While anthropologists will find reasons to dispute Kenya’s claim to being the cradle of humanity, its claim as the cradle of fintech is hard to challenge.
From the starting point of a simple money transfer innovation, an elaborate financial services ecosystem has emerged. More importantly, the payments system has provided the rails for Kenya’s financial inclusion journey.
Over the last 15 years, access to financial services has tripled from 26 percent of adults in 2006 to 83 percent in 2021.
Some of the key milestones in this journey have included, the rollout of mobile money, the implementation and continued strengthening of the Real-Time Gross Settlement System, and the establishment of regional payments systems in both the East African Community (EAC) and the Common Market for Eastern and Southern Africa (Comesa) regional blocs.
Undoubtedly, we have achieved a lot, but much more remains to be done. Whereas the Covid-19 pandemic on one hand accelerated the pace of digitisation, on the other, it had a scarring effect on lives and livelihoods globally.
Nevertheless, broad access to secure and efficient payment systems will be imperative, as we steer back to the path of shared prosperity for our citizens. Further, technological changes and innovations continue to gather pace.
This has led to the emergence of new and prospective payment methods, including digital currencies such as electronic money, cryptocurrency, stable coins and Central Bank Digital Currencies (CBDCs).
While each of these innovations offers prospective benefits, the inherent risks need to be assessed carefully.
It is against this backdrop, that we are launching the National Payments Strategy. It seeks to consolidate the gains we have made so far while illuminating the path towards a new chapter in Kenya’s payments journey.
Accordingly, the strategy seeks to realise the vision of a secure, fast, efficient and collaborative payments system that supports financial inclusion and innovations that benefit Kenyans. This vision will be anchored on five core principles: trust, security, usefulness, choice, and innovation.
The strategy has been developed through a consultative process with three overarching themes:
FIRST, people-centricity. While technology and innovations remain formidable allies, it is easy to fall for their allure. The test for any technology or innovation, as we push forward our payment frontiers, will be what need they meet.
Mobile money has so aptly demonstrated what people-centricity means. In Kenya and across many other developing, frontier and emerging-market economies, the need to transfer money from rural to urban areas sowed the seeds of the success of mobile money.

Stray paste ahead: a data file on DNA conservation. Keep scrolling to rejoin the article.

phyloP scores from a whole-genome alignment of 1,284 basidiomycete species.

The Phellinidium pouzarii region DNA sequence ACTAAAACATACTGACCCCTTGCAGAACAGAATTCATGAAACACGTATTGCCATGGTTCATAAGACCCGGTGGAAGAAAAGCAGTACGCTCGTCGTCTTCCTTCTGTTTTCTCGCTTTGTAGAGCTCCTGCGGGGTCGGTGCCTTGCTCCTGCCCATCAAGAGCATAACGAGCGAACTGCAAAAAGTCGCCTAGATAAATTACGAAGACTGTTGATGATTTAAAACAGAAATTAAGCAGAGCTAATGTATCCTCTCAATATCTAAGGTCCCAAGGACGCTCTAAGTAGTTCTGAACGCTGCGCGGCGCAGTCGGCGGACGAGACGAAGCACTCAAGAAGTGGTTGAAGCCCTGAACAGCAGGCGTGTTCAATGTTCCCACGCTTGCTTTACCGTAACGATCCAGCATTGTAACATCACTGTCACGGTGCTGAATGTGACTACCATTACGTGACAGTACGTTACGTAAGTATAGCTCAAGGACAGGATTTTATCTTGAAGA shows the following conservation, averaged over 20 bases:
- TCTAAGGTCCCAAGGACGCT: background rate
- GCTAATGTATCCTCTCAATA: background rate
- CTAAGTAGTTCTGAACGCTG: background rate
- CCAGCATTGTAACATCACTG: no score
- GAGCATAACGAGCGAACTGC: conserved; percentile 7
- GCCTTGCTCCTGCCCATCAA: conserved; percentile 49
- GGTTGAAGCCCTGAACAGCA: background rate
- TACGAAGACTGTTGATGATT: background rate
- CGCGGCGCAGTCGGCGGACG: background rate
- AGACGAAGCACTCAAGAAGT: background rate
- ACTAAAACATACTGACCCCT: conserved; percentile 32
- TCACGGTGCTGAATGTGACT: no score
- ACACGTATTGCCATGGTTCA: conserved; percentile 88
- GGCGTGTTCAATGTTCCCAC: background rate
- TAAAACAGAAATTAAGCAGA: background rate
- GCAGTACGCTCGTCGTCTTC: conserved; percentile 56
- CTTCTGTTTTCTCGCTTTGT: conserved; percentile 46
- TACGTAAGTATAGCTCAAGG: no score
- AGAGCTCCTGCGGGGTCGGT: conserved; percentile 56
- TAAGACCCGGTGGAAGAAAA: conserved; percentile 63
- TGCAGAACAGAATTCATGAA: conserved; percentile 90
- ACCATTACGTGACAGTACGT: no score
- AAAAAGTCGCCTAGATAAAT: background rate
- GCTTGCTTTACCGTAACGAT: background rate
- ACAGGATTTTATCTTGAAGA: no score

SECOND, maximising opportunities while minimising risks. Technology and innovations present us with opportunities to address the frictions in payment systems. These include cost, convenience, ease of use and more broadly the customer experience.
The next-generation payments systems that we are aspiring to, come with the promise of instant, cheaper, more convenient and user-friendly services. But risks lurk in the neighbourhood, including cybersecurity, data privacy and fraud.
To calibrate the balance between risks and opportunities, we shall be guided by the principles in the strategy. This will ensure that citizens can trust that their payments will be made on a timely and reliable basis, securely, affordably and conveniently. In effect, this will foster good order in our payment systems.
THIRD, collaboration. We cannot do it alone. Payment systems will require to be even more interconnected not just nationally, but regionally and globally. The cost of cross-border transfers remains high and in the case of remittances way beyond the Sustainable Development Goal (SDG) target of 3 percent by 2030.
There are encouraging experiments going on globally through collaboration among various central banks. These initiatives are showing early promise in significantly reducing the cost of cross-border transfers through, for instance, the use of CBDC.
The Strategy provides us the basic elements to chart a safe course in the face of future innovations and outrageous fate. But in the words of a proverb, if you want to go far go together.
It is therefore important that we learn from each other so that our countries are not left behind by the next generation of payment systems. In that sense the strategy is ours but it also belongs to every other country.
But the litmus test is implementation. We look forward to walking with you and other partners as we implement the strategy in an increasingly interconnected world.
This is an abridged version of Dr Njoroge’s remarks during the launch of the National Payments Strategy, 2022-2025 on February 23